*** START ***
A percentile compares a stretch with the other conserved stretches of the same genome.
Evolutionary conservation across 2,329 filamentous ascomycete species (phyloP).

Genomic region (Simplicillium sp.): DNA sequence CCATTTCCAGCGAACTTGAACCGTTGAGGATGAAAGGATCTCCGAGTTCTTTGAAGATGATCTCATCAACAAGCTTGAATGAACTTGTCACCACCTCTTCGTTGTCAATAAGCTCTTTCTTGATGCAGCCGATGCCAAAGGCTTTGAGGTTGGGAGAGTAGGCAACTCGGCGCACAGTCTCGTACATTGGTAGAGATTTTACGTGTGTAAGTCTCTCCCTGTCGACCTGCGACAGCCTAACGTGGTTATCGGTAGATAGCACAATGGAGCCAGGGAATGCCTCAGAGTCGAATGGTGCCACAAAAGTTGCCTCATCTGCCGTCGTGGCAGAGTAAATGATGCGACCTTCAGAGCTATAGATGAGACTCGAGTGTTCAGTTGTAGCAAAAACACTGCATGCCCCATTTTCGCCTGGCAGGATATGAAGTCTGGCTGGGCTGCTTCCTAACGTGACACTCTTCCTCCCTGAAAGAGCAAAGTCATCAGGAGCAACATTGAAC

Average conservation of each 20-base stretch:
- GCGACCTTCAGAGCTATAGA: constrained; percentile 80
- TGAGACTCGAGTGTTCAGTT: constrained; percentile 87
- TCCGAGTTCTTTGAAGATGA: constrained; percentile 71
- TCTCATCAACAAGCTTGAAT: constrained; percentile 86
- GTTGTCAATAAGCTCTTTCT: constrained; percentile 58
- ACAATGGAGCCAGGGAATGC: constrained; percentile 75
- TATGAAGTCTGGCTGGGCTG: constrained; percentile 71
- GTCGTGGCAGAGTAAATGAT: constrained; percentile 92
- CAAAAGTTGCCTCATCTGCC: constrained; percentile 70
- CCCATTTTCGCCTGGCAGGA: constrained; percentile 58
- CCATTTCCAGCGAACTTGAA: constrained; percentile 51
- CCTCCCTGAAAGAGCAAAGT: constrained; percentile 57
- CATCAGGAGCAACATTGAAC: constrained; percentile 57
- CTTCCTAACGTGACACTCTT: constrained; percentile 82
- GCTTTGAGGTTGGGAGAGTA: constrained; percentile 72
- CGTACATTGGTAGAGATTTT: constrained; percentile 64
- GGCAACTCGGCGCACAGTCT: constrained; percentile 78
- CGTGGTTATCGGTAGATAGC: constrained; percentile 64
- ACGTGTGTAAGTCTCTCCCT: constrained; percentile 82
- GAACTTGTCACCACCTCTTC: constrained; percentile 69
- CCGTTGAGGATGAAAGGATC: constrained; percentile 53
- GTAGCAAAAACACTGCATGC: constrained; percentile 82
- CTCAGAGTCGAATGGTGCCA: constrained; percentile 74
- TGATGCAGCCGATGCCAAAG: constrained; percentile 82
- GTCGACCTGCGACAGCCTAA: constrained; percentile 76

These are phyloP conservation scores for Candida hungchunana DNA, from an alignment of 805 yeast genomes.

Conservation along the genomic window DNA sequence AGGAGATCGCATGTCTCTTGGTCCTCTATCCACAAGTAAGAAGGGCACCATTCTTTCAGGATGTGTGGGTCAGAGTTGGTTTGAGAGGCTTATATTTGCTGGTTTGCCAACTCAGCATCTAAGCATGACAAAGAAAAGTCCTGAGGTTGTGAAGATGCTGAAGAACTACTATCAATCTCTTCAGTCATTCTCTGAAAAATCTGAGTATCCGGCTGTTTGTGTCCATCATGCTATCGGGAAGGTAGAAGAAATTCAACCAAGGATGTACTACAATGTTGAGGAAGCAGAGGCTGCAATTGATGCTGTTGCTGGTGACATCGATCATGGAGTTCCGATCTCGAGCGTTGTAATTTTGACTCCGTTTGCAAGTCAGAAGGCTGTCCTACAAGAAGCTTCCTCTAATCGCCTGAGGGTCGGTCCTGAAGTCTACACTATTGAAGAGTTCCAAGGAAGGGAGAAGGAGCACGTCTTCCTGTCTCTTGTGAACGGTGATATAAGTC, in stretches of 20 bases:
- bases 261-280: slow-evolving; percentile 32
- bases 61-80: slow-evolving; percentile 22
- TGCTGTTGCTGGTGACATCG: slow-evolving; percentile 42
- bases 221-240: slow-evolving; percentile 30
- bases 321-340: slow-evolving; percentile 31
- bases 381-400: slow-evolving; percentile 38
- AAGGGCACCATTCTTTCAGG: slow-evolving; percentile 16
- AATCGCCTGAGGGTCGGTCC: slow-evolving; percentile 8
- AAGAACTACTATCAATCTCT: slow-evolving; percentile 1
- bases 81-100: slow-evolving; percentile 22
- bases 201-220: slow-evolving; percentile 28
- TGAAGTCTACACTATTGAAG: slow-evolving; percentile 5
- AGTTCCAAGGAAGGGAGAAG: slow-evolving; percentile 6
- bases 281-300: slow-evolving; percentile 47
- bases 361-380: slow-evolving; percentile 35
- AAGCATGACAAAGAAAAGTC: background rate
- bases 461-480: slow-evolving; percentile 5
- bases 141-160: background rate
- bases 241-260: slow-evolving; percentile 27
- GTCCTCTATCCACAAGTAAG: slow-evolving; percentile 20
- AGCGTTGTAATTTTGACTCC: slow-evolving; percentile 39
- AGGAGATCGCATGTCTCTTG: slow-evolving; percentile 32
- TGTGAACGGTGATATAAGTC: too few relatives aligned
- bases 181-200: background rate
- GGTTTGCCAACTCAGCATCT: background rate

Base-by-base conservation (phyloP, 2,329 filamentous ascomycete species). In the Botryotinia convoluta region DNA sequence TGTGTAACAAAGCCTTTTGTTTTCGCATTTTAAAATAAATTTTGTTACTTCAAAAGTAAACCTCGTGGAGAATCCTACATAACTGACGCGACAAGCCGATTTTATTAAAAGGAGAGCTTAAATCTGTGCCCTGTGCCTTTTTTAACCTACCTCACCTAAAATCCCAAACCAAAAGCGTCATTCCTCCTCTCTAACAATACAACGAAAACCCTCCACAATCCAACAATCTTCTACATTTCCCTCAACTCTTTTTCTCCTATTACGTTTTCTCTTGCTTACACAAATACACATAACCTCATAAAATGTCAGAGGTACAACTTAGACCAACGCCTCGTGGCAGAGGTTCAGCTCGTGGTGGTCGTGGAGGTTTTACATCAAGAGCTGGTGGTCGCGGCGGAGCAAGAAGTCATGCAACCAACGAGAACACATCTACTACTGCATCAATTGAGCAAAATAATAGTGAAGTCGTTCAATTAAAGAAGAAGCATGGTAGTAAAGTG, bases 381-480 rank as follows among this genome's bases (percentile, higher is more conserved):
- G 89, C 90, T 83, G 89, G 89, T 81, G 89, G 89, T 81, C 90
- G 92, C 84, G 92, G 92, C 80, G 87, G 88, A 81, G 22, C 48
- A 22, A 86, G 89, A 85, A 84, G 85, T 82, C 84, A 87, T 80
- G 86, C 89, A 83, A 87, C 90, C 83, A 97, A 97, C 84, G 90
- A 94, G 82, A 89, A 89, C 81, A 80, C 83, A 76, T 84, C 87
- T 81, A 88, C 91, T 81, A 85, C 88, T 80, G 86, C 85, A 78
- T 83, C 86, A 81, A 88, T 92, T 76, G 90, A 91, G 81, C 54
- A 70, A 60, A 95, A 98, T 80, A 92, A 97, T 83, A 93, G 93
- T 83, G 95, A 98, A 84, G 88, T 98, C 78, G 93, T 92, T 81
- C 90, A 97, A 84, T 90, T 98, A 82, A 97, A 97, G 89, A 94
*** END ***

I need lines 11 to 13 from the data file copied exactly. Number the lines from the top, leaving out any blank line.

- TATGAAGTCTGGCTGGGCTG: constrained; percentile 71
- GTCGTGGCAGAGTAAATGAT: constrained; percentile 92
- CAAAAGTTGCCTCATCTGCC: constrained; percentile 70